A puffy jacket lives in a triangle of compromise. Choose two of the following; you can have warmth, you can have water-resistance, or you can have pack-ability. It can never be all of these things at once, at least according to Patagonia, until now.

Down and synthetic fill insulation are different animals with their own material properties. When down gets soaked it stops insulating. Synthetics stay warm when wet, but they don’t compress well for packing.

Patagonia’s new synthetic insulation, which it calls PlumaFill, looks like a miniature feather with its innumerable polyester tufts jutting from a central spine. The promise of those fluffy synthetic feathers is that they compress like down but stay warm when wet.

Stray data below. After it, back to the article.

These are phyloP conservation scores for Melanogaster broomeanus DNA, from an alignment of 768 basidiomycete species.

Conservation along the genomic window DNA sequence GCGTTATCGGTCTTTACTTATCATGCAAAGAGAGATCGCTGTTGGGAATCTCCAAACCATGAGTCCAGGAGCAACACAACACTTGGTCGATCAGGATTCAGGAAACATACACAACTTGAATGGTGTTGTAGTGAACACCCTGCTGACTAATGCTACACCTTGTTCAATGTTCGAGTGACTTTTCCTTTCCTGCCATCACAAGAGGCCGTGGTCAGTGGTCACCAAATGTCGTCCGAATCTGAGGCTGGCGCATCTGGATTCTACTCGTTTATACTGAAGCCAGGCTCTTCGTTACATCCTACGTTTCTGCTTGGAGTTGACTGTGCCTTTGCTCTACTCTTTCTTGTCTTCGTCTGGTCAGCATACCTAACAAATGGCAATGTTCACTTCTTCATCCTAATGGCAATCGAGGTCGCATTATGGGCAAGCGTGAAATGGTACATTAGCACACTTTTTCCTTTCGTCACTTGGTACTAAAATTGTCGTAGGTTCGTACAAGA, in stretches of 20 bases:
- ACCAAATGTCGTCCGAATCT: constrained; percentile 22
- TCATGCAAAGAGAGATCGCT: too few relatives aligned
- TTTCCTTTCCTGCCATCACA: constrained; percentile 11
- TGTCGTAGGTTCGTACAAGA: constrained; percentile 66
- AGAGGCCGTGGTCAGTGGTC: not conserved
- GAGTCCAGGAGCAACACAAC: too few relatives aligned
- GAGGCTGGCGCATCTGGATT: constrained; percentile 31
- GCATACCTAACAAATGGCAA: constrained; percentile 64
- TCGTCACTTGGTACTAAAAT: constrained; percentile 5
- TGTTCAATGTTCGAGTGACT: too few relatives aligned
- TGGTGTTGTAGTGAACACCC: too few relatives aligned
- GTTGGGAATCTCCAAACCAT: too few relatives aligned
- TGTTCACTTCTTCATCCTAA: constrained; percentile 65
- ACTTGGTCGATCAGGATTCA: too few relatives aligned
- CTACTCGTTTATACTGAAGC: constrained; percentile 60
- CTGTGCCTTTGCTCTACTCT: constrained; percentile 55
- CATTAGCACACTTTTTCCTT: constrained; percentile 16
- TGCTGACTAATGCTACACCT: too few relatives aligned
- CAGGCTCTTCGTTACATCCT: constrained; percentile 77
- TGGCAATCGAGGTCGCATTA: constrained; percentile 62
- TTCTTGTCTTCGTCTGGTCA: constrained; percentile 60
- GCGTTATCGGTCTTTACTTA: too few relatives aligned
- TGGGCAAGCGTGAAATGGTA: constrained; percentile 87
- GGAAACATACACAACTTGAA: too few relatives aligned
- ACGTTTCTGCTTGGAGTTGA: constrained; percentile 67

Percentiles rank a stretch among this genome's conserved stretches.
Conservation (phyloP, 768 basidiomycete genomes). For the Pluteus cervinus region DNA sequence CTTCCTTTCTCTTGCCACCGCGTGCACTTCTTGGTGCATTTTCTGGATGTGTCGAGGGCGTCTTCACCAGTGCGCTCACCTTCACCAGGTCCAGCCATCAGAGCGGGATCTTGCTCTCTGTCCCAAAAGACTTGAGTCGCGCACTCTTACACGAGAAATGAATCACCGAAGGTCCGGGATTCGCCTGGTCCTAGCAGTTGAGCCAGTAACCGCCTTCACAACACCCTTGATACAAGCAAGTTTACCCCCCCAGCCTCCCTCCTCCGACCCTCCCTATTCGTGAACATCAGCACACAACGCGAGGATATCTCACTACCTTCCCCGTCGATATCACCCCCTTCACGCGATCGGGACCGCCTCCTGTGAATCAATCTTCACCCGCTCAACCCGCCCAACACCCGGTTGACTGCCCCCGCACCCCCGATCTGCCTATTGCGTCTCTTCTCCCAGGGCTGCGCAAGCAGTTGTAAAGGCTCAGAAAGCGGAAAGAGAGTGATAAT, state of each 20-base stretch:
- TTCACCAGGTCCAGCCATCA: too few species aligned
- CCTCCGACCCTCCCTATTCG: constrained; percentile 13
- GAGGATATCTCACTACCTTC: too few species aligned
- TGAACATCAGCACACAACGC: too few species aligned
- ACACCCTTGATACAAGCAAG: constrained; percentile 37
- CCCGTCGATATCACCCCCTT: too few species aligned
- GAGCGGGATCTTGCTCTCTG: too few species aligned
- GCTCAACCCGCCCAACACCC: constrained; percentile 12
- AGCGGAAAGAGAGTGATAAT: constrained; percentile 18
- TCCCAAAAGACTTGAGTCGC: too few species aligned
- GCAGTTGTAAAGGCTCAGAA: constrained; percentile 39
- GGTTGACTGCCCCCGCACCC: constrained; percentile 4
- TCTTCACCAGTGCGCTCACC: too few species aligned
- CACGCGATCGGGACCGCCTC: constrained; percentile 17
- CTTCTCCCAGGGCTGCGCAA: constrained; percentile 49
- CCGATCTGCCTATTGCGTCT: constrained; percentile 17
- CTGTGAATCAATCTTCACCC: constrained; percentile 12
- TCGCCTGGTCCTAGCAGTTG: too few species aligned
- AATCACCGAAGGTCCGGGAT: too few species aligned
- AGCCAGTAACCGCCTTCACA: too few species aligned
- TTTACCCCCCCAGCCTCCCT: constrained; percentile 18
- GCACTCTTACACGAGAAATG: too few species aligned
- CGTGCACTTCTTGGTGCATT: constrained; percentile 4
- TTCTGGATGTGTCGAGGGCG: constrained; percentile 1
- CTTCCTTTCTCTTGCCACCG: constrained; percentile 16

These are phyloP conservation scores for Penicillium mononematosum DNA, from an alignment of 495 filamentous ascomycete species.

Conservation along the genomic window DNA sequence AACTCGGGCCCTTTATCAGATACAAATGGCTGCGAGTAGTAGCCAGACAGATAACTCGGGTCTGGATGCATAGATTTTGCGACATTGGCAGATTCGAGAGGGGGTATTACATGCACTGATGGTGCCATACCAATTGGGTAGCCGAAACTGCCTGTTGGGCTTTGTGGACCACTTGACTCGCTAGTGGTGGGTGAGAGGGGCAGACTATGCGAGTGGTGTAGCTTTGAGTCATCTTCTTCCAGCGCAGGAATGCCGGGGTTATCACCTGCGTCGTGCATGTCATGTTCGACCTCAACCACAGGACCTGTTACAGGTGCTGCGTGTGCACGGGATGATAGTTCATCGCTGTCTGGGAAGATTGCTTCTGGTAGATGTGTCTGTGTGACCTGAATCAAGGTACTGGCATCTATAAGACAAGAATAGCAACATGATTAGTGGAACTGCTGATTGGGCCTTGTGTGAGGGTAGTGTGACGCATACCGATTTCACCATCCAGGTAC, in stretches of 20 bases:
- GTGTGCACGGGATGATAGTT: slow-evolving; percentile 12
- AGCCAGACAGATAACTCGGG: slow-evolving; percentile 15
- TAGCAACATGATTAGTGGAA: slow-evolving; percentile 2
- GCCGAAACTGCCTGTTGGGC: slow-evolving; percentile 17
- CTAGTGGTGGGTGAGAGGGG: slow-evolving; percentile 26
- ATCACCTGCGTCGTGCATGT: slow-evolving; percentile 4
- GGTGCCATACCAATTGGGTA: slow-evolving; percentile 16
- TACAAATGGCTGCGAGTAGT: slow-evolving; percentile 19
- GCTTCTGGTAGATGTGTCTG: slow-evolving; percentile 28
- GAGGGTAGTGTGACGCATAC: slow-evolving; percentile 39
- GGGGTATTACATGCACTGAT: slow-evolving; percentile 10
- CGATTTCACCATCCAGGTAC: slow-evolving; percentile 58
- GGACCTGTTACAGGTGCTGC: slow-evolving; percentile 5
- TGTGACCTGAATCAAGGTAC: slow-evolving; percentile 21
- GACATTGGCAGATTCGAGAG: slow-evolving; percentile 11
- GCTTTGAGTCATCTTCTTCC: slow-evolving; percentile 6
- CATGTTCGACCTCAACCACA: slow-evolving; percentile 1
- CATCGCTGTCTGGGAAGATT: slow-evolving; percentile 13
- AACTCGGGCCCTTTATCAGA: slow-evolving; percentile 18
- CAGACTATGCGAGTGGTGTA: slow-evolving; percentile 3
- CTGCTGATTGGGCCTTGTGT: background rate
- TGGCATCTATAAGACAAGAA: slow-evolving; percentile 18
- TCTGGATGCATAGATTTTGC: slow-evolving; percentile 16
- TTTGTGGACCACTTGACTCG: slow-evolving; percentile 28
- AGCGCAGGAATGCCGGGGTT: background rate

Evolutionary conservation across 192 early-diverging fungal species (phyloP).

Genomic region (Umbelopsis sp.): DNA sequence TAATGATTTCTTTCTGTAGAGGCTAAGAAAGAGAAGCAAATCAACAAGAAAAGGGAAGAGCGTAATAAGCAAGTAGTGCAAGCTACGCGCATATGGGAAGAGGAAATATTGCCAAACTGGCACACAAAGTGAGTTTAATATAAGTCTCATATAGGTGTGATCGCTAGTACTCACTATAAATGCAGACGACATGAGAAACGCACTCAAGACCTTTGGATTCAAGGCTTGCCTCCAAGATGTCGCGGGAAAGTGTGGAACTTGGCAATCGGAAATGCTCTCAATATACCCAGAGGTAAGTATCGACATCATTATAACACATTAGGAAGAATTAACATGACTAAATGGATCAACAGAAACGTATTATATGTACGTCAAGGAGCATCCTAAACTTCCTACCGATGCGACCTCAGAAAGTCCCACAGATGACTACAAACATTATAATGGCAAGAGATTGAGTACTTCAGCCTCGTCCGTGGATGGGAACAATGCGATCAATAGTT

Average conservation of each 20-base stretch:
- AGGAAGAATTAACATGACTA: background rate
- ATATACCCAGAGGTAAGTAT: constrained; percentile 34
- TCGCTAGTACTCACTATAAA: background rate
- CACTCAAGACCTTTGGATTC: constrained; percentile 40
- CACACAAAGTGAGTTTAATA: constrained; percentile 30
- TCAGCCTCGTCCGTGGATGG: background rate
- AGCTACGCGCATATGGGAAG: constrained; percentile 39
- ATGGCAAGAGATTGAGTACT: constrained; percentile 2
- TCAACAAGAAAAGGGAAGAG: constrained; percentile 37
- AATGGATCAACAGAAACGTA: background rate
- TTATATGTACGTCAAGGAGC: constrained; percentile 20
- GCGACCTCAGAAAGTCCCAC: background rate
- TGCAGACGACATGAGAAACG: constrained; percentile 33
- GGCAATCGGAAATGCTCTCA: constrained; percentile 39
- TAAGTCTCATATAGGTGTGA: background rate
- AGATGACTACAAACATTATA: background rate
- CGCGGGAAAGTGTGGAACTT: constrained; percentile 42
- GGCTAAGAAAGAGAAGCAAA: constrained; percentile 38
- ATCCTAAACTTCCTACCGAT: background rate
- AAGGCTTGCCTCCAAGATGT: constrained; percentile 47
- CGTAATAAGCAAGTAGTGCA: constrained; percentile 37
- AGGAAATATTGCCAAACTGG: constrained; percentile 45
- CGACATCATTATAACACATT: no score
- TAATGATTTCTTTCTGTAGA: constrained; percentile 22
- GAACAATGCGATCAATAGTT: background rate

Patagonia’s Micro Puff Hoody, available today, is the first product from the company to incorporate the new down alternative. The windproof, water-resistance shell uses lighter ripstop materials than other jackets in Patagonia’s lineup and requires less stitching as well. Because the PlumaFill insulation comes in long strands it doesn’t settle like down or traditional synthetics so the Micro Puff completely abandons the baffle construction commonly found in puffy jackets.

At 9.3 ounces (264g) the Micro Puff is the lightest insulating jacket Patagonia has ever made and has the best warmth-to-weight ratio of any jacket in Patagonia’s lineup.

Bleeding edge materials and design don’t come cheap. The Micro Puff Hoody sells for $299, but that is $50 less than the Ultralight Down Hoody it replaces.

 

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